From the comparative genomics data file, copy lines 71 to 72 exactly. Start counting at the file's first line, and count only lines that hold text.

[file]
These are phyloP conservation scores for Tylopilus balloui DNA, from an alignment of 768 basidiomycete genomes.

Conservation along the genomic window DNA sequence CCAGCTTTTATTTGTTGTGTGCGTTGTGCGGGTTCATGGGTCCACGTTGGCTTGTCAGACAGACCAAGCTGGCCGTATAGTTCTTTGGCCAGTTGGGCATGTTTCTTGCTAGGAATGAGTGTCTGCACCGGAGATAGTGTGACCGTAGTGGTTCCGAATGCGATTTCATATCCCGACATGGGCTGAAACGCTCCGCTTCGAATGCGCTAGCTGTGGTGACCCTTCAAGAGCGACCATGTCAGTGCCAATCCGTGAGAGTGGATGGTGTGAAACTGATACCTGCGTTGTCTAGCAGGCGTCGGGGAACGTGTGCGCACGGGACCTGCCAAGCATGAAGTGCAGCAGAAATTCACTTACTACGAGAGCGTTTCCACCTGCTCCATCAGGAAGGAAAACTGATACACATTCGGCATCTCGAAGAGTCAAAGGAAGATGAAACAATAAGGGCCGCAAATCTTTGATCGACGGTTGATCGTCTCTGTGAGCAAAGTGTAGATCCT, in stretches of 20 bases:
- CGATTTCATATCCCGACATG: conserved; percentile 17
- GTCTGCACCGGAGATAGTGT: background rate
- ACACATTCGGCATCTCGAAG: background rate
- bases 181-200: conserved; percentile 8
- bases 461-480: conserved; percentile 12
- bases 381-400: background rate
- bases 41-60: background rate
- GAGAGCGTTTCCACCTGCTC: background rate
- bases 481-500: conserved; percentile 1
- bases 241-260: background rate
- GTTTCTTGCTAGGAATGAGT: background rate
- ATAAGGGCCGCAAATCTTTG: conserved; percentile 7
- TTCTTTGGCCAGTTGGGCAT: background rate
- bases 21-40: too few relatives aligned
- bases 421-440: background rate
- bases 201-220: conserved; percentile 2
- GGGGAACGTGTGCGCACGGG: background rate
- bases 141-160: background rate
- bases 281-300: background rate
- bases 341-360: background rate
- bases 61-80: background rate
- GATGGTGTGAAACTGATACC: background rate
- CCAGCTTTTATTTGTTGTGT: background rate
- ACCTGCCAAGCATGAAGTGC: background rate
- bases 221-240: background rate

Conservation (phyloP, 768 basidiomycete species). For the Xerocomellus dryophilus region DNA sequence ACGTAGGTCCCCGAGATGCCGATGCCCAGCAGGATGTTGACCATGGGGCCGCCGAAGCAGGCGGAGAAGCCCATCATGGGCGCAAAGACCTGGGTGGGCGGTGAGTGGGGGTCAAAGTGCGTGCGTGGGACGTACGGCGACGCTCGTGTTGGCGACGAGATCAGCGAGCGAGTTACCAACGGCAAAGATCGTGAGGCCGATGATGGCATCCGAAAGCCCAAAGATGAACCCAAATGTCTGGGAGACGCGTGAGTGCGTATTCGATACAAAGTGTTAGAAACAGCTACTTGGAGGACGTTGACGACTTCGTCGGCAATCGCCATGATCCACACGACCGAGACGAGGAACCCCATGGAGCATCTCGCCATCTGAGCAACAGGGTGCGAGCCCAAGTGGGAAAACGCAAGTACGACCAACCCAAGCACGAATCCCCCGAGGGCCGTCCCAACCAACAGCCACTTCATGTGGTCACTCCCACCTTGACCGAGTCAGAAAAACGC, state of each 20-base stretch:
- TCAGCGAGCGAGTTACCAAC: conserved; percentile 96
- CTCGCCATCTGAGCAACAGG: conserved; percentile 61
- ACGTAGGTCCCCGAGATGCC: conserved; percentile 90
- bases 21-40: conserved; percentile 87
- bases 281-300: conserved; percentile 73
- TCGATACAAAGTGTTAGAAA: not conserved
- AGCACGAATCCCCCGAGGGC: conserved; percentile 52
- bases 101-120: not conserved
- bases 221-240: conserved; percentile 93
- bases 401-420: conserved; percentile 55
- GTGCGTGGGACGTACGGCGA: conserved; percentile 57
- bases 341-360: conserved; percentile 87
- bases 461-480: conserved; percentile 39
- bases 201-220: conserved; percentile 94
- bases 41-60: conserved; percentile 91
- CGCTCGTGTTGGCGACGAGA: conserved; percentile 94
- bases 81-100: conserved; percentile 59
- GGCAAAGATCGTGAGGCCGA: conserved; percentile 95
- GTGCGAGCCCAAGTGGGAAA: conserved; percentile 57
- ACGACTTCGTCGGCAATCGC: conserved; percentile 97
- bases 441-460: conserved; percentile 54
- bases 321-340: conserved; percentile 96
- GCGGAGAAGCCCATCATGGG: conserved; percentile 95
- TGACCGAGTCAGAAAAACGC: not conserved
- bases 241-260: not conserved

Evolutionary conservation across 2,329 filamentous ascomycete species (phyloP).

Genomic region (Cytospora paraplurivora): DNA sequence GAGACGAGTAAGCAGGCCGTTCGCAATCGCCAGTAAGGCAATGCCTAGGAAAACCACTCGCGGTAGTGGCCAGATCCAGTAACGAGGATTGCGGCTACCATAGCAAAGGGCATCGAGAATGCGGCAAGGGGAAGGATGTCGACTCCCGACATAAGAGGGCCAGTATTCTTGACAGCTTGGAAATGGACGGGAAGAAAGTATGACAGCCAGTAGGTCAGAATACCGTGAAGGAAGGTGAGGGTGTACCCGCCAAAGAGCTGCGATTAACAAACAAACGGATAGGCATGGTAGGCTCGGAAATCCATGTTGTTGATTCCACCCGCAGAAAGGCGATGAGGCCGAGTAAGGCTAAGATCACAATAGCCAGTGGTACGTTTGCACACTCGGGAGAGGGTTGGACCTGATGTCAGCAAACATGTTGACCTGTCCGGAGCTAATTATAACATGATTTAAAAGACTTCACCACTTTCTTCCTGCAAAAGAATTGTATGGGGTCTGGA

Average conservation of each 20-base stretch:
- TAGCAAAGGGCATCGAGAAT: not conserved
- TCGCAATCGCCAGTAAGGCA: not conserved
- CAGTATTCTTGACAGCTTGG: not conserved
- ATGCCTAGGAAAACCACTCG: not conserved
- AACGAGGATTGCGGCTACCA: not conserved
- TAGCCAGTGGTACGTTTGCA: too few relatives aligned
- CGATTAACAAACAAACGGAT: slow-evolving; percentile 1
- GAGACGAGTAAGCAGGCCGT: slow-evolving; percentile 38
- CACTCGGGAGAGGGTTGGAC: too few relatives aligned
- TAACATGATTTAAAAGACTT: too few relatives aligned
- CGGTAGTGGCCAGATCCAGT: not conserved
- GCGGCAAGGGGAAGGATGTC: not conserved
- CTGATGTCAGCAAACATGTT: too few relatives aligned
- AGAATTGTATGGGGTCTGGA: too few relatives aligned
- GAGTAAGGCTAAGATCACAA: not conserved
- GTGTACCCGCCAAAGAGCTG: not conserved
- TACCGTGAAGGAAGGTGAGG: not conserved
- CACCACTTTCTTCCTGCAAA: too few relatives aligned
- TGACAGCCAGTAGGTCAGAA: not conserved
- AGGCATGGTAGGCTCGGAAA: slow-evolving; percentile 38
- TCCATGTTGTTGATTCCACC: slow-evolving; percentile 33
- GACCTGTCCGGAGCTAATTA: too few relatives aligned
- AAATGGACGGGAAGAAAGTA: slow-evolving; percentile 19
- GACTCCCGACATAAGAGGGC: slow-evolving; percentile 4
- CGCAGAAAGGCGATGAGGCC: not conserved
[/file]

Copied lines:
- GAGTAAGGCTAAGATCACAA: not conserved
- GTGTACCCGCCAAAGAGCTG: not conserved